Biographical Database of Black Woman Suffragists

Biographical Sketch of Fannie Hagen Emanuel, 1853-1934

By kYmberly Keeton, M.L.S.

Fannie Hagen was born in Cincinnati, Ohio, on July 31, 1871. She excelled in education, graduating with honors from Old Gains High School in Cincinnati. She lived in New York City briefly and then moved to Chicago, Illinois, in 1887. In Chicago, she began a family life with William Emanuel, a young entrepreneur and native of Macon, Georgia (b. December 1, 1862), They married on February 28, 1888 at Bethel Church. William Emanuel established a family business, Professor William Emanuel Scientific Chiropody Company, a staple in the Chicago Loop for close to 35 years.

After serving as the treasurer of the family business, in 1908, Fannie Emanuel enrolled in Graham Taylor School of Civics and Philanthropy, Chicago. A few years later, she opened Emanuel House, located on Armour Avenue in the Black Belt of Chicago. Emanuel House maintained a dental clinic, educational and creative programming targeted at adolescents, and adult and life skills courses. Though the settlement house was located in the heart of the Black community, it was available to all races. Emanuel House closed in 1912. Fannie Hagen Emanuel's next move led her in the health profession, and civic leadership as a member of African American women's organizations.

Emanuel enrolled in 1911, at the Chicago Hospital College of Medicine. In 1915, she received her degree of M.D. and established her practice with offices in the Roosevelt State Bank Building on Grand Boulevard and 35th Street. Dr. Fannie Hagen Emanuel was a member of African American women's organizations and served on boards including the Board of Directors of the Phyllis Wheatley Club, YMCA, Ida B. Wells Women's Club, Women' Aid of Old Folks Home, Elizabeth Chapter, Order of the Eastern Star Warden Temple, and the Delta Sigma Theta sorority. She was also a member of the Alpha Suffrage Club led by Ida B. Wells-Barnett and served as recording secretary of the Illinois Federation of Colored Women's Clubs.,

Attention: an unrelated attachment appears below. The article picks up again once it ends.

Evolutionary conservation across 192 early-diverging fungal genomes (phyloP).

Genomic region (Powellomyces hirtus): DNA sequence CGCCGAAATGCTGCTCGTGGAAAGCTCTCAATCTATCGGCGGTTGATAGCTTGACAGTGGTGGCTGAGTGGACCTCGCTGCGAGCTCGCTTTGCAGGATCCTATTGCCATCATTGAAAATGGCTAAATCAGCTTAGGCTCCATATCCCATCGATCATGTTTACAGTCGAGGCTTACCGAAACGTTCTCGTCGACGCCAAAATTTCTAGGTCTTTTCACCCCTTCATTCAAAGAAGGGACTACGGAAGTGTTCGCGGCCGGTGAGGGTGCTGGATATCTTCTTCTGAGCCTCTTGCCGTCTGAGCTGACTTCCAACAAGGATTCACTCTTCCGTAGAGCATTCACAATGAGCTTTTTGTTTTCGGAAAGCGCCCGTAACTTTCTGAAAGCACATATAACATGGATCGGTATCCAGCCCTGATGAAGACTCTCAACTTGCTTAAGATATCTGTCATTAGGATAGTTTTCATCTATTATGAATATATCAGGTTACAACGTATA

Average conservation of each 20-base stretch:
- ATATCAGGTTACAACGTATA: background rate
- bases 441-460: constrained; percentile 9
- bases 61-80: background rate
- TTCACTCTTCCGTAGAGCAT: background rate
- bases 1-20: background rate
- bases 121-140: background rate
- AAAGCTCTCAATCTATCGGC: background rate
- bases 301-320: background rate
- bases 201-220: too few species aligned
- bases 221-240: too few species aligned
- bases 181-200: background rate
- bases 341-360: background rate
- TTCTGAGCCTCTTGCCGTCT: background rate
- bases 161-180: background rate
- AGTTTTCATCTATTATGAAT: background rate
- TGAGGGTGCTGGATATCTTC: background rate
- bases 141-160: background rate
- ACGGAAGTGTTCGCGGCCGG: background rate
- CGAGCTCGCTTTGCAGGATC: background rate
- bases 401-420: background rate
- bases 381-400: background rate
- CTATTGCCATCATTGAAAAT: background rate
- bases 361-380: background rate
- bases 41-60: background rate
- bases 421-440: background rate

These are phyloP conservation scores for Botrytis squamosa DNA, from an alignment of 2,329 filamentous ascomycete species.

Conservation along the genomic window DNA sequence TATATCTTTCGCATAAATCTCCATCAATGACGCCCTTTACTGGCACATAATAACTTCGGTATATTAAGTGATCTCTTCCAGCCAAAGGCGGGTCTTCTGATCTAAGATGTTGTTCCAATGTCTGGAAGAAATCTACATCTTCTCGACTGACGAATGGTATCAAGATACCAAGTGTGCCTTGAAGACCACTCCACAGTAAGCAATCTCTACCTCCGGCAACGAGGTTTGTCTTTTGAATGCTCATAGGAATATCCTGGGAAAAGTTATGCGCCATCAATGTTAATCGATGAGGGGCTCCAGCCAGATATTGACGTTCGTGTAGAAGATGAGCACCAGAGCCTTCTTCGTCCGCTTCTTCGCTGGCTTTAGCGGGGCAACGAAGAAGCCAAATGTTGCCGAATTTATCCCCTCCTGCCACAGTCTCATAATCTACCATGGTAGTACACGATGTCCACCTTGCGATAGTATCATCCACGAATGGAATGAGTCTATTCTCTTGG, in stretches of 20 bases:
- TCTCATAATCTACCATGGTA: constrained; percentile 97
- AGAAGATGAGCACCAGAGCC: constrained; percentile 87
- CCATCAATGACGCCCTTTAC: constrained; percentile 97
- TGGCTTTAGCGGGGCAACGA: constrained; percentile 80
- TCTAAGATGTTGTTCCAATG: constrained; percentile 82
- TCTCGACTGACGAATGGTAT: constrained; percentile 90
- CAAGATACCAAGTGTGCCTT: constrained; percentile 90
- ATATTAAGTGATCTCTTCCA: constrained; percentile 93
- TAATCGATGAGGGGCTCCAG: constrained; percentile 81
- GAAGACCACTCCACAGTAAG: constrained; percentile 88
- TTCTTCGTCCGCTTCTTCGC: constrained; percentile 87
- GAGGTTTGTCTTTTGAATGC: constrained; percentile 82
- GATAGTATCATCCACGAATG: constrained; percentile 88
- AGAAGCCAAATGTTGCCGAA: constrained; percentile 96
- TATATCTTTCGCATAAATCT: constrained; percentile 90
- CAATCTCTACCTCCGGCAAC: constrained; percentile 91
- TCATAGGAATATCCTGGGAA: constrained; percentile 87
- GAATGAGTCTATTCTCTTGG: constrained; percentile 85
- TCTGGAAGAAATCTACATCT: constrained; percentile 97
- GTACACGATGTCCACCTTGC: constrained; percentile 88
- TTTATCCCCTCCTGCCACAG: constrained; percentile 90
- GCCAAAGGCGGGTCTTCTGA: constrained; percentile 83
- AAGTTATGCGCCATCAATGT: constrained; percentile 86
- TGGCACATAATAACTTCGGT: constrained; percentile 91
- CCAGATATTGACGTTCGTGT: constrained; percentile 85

The Emanuels had four children, including an adopted daughter Juanita, and sons William, Floyd, and McKinley.

In honor of Dr. Fannie Hagen Emanuel's accomplishments and for her continued support of the community, the Chicago Housing Authority named a 20-story (181 units) senior apartment complex located at West Garfield Park in her name. She passed away on March 31, 1934.


Wanda A. Hendricks, Gender, Race, and Politics in the Midwest: Black Club Women in Illinois (Bloomington: Indiana University Press, 1998), p. 36.

Clark, C. D., Rightler-McDaniels, J. L., Green, N. F., Hayden, J., Broussard, J. C., DuRocher, K., . . . Forde, K. R. (n.d.). Political Pioneer of the Press. Retrieved from

District, C. P. (n.d.). Chicago Women's Park & Gardens. Retrieved from

Reed, Christopher R. (2014). Knock at the door of opportunity: Black migration to Chicago, 1900-1919. Carbonale: Southern Illinois Univ. Press.

Schomburg Center for Research in Black Culture, Jean Blackwell Hutson Research and Reference Division, The New York Public Library. (1922). Dr. Fannie Emanuel.  Accessed online at

Wikipedia contributors. (2018, July 14). Fannie Emanuel. In Wikipedia, The Free Encyclopedia. Accessed online at


Dr. Fannie Emanuel, ca. 1907.
Wikipedia image:

There is another image of Dr. Fannie Emanuel at:
New York Public Library, Digital Collections. Accessed online at

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